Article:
A future endeavor may include governance electing to direct a portion of compUSD revenue towards additional liquidity incentives.

Complexity Wrapper

As a Compound v3 debt token, compUSD can act as a complexity wrapper to reduce market fragmentation.

The market can service compUSD, which can rebalance internally as needed to reduce exposure and resolve defaults while maintaining a single unit of account for debt. This allows a simplified market experience while allowing the debt note to adapt to risk collectively. compUSD wraps asset-backing, diversification, overcollateralization and revenue generation into a single dynamic package, governed by the community.

Adoption: Why Hold compUSD?

The incentives for adopting compUSD vary depending on the levels of compUSD supply and demand. This can be observed at different milestones such as 0 to 20 million, then to 100 million, then to 1 billion supply. As compUSD integrates different use cases, its flywheel and network effects start to take shape.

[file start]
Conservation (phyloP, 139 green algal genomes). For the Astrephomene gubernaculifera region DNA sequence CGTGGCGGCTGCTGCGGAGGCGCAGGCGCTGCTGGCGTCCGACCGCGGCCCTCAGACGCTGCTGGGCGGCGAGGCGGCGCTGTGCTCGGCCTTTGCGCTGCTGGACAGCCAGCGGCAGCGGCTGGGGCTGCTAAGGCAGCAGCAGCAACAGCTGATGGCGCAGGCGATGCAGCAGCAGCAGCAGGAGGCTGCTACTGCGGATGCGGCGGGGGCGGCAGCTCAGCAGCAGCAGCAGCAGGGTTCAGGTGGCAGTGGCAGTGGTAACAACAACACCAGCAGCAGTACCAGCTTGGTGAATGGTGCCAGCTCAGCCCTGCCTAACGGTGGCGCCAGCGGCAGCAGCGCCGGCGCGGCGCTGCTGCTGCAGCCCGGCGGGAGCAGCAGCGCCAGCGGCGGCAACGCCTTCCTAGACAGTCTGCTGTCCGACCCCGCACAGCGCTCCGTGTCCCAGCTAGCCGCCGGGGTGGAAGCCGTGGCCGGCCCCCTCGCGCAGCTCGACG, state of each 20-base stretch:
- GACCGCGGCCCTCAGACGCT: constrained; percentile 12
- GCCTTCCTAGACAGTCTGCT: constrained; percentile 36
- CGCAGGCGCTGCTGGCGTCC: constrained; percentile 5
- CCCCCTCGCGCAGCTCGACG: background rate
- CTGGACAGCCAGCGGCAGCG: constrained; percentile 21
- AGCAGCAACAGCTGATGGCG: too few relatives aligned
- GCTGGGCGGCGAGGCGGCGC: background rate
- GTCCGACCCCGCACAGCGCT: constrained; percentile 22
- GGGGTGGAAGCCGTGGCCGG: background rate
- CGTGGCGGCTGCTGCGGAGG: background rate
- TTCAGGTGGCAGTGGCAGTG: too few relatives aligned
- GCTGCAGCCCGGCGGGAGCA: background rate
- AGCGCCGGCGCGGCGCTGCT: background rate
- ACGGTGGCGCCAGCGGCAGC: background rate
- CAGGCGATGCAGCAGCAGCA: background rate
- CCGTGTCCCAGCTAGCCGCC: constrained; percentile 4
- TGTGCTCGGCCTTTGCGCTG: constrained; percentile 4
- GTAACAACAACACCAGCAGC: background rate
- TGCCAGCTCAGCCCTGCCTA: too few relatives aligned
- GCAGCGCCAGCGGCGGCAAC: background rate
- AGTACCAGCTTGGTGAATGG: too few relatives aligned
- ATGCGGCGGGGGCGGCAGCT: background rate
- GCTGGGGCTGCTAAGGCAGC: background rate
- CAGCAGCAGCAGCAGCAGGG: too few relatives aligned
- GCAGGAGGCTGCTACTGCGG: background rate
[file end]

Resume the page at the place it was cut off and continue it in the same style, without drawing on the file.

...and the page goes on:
Increased safety. compUSD offers increased safety through its diverse and more decentralized asset-backing. This approach mitigates concentration and counterparty risks associated with a single collateral issuer. Additionally, compUSD implements umbrella overcollateralization provided by the RSR governance token holders, offering an added layer of protection against potential collateral defaults.

LP incentives. Reserve has made a substantial investment in incentivizing on-chain liquidity for RTokens deemed safe with strong community backing. As one of the top holders of governance power in the Curve ecosystem, Reserve directs incentives towards liquidity providers, which encourages existing LPs supporting RTokens to mint and provide liquidity for compUSD. This strategy aims to attract a significant number of the 60+ LPs already engaged in supporting RTokens to participate in the compUSD ecosystem.

Affordable loans. compUSD’s purpose is to expedite capital activation within the Compound ecosystem. To achieve this, 80% of compUSD’s revenue is allocated to the Compound DAO to be used as incentives for a compUSD v3 lending market (to be proposed separately), thereby enabling the lowest borrower interest rates in both DeFi and TradFi. Initially the TVL and revenue of compUSD will start from zero and be insufficient to drive organic incentives. Considering the long term benefits for the Compound DAO, we will propose separately (out of scope in the proposal) allocating COMP incentives during an initial bootstrapping of the compUSD v3 lending market.